Magazine article The Spectator

The Full-Blown Country-House Look

Magazine article The Spectator

The Full-Blown Country-House Look

Article excerpt

JOHN FOWLER : PRINCE OF DECORATORS by Martin Wood Frances Lincoln, £35, pp. 208, ISBN 9780711227118 £28 (plus £2.45 p&p) 0870 429 6655

It is not given to many for their surname to be turned into an adjective immediately recognisable by a section of society. 'Fowlerised' meant a house transformed by John Fowler to his (and the owners') taste.

In spite of having known John for many years, I had little idea of the extent of his work and influence until I read this book.

Dedicated to looking and learning, he dealt with all dates and styles of buildings through scholarship and his prodigious memory.

He was born in 1906, a one-off in his family with artistic talents that took him to painting furniture for Peter Jones in 1934, earning £4 a week. He was refused a rise in wages so he and his colleagues downed brushes and set up on their own.

They struggled on till 1938 when John joined Lady Colefax. Twice his age and a fashionable decorator with a shop in Mayfair, Sybil Colefax knew the women who wanted to do something more than Syrie Maugham's everlasting white and mushroom, which had ruled during the early Thirties. Fashion had moved on in its inexorable way and John seized the opportunity.

Through his personality and knowledge he soon became the clients' favourite. He was exempted from war service because of myopia. While fabrics were rationed he used his ingenuity to cover sofas with old curtains, and his clients' unwanted evening dresses were cut up to make trimmings or cushion covers.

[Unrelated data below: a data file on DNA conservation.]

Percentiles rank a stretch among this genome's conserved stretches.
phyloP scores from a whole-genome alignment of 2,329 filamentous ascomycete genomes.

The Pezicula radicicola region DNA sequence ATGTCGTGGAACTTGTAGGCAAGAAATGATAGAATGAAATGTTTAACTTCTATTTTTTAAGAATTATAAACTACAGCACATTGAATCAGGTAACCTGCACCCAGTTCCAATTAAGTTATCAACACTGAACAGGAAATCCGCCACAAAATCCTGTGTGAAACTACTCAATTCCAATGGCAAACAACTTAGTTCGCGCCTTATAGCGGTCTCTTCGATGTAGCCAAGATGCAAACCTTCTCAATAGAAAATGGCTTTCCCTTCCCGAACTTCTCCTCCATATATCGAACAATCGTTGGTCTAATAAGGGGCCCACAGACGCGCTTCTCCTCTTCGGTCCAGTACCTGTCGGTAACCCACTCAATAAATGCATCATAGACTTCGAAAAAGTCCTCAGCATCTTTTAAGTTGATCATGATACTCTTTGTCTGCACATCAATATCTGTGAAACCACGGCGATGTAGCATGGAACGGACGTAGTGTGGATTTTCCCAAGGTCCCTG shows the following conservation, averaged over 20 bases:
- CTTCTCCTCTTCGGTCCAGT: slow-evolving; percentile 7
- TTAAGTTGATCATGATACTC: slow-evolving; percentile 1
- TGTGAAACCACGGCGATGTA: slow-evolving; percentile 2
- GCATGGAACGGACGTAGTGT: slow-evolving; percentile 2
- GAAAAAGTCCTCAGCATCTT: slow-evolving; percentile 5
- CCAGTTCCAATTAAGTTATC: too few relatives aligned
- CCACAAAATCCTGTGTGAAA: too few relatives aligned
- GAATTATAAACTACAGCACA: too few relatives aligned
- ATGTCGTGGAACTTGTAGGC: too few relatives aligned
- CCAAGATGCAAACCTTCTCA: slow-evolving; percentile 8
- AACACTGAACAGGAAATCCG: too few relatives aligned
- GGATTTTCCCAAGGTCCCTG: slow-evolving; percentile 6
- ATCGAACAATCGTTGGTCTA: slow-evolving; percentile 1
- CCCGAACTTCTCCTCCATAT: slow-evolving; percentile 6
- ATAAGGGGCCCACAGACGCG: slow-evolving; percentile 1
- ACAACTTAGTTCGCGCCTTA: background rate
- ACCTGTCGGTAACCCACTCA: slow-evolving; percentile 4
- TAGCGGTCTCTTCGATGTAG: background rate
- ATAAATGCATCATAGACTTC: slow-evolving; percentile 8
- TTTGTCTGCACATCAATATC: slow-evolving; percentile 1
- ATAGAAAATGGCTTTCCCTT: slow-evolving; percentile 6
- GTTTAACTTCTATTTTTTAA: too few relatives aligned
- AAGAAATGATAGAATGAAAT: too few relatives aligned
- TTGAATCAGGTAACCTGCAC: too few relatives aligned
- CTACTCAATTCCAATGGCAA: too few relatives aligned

When Nancy Tree (later Lancaster) bought into the business now called Colefax & Fowler in 1944, she and John became an irresistible force. They bickered and sparred, they flounced out and flounced back, they laughed and got angry, and through this exhausting process produced some of the most beautiful interiors in the land.

They fed off each other to the benefit of their clients. The business prospered through word of mouth, friends and relations; the highest echelon of society aspired to this resourceful duo. Nancy (the subject of a brilliant biography by Martin Wood) had the ideas and taught John how the famous houses were to be lived in and enjoyed through comfort and beauty. John, the dictator of the workroom, got on and performed the task, supported by his skilled craftsmen. He taught them as Nancy had taught him.

Before John came on the scene the Trees had bought a James Gibbs house, Ditchley Park in Oxfordshire, and made it an earthly paradise. …

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